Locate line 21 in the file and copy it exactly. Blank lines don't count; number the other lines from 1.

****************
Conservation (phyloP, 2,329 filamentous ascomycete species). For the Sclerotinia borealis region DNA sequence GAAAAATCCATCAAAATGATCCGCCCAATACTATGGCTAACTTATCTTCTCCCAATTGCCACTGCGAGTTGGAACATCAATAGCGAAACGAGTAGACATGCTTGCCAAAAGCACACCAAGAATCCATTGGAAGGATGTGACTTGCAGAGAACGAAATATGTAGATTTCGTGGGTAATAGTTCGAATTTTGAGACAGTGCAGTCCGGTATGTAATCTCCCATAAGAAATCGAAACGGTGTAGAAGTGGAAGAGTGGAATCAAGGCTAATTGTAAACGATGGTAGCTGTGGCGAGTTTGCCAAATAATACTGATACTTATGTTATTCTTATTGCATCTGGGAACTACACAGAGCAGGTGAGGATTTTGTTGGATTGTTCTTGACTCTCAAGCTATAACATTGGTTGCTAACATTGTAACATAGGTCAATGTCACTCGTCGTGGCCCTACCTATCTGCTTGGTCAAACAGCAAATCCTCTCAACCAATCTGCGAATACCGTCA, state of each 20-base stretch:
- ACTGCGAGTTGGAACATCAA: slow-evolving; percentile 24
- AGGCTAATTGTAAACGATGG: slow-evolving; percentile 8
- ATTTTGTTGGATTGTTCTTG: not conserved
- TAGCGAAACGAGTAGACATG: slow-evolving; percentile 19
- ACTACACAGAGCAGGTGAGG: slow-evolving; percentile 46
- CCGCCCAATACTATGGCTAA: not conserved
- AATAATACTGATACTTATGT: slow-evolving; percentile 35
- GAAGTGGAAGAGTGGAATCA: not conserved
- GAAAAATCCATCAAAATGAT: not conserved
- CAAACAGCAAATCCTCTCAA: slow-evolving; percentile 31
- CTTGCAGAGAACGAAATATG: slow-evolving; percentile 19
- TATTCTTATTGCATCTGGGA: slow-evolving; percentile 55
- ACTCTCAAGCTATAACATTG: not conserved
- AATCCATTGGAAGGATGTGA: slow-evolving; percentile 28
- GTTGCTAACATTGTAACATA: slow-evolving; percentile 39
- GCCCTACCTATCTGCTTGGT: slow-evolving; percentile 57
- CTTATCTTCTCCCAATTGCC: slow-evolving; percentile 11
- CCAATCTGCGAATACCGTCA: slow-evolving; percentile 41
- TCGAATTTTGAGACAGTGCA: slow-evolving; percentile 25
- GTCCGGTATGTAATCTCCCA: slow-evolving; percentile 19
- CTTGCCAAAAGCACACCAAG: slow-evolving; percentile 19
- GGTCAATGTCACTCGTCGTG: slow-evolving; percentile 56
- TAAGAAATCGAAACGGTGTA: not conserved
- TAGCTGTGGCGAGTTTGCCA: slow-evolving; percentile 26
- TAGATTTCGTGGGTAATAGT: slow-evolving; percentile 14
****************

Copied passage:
- GTCCGGTATGTAATCTCCCA: slow-evolving; percentile 19